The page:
Patients are excited about new medical practice concepts, such as online mental health services, app-based medical advice, and healthcare delivery that relies on smartphones and other interfaces. These developments have the potential to improve access to quality healthcare for patients. As doctor shortages impact on service delivery, anything that can be automated should be automated, to free up valuable ‘human’ time.

However, on the physician and administrator side, such initiatives must be carefully implemented as they require data protection and have the potential for misdirected patient care. For example, a patient with cancer-related weight loss needs an oncologist, not a nutrition app.

Staying up-to-date with technology is essential for providers and will often require them to acquire new skills. There are legal and logistical issues around data security and health information privacy. Healthcare facilities will need to promote a culture of adaptability.

When recruiting, any new physicians and employees should be compatible with current and future practice culture. In many cases, cultural fit carries the same weight as education, hard skills, and job history.

The same data-driven information that will change healthcare delivery can also be used to optimize recruitment. Analyzing your healthcare facility and using that information, along with an analysis of past recruitment activities, gives you smart insights into what you can do to recruit successfully for the long term. Be it healthcare delivery or physician recruitment, informed decisions are ideal!

A need for greater diversity

A Future of Healthcare News article explores the need for diversity in improving access to healthcare. In a 2008 UCLA study, researchers found that students who attend medical schools that were ethnically and culturally varied, felt better prepared to care for patients from diverse backgrounds. This is an important consideration, as, according to the Pew Research Center, the US population will be 43 percent white by 2060.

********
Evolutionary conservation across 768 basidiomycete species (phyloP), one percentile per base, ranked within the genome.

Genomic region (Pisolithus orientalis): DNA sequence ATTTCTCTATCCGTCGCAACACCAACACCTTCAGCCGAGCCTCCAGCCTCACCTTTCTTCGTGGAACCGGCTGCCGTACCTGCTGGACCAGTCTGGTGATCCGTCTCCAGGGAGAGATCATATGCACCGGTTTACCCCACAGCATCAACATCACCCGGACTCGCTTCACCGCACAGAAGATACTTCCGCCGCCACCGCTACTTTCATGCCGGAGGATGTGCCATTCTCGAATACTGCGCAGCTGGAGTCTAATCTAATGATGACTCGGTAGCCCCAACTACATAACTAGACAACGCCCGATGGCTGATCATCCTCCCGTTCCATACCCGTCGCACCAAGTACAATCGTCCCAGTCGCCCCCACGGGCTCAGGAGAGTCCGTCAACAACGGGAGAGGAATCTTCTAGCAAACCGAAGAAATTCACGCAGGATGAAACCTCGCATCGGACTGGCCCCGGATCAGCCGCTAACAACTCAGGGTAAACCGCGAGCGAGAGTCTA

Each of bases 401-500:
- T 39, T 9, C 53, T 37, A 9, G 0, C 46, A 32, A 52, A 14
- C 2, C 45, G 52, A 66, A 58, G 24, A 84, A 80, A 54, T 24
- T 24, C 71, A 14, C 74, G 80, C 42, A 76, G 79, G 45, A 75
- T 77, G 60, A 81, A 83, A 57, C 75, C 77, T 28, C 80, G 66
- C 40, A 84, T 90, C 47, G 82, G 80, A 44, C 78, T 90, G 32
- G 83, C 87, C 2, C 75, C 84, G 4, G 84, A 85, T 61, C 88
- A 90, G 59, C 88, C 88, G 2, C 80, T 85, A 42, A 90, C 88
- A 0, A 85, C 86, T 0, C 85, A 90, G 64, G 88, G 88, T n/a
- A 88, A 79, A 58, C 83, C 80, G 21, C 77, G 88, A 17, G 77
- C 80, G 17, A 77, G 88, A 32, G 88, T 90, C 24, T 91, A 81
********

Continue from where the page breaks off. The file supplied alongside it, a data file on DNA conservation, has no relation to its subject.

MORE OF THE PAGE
At the same time, medical schools’ enrollment numbers are not reflecting the population at large. Medical schools will have to include students from a broader range of backgrounds to ensure quality healthcare for the patients of the future.

Inside of healthcare facilities diversity will also be a key factor. Recruitment plans will have to accommodate patients of all cultures and ethnicities to ensure that staff makeup reflects that of the community.

These examples are merely a snapshot of possible trends. Nevertheless, they all have the potential to impact on every aspect of healthcare provision. Everyone in the industry from human resources to physician recruitment and clinical practitioners, must be prepared to adapt to future changes.

Having good recruitment practices in place, and the help of an experienced recruitment firm, can help ensure your facility is staffed appropriately, now, and in the future.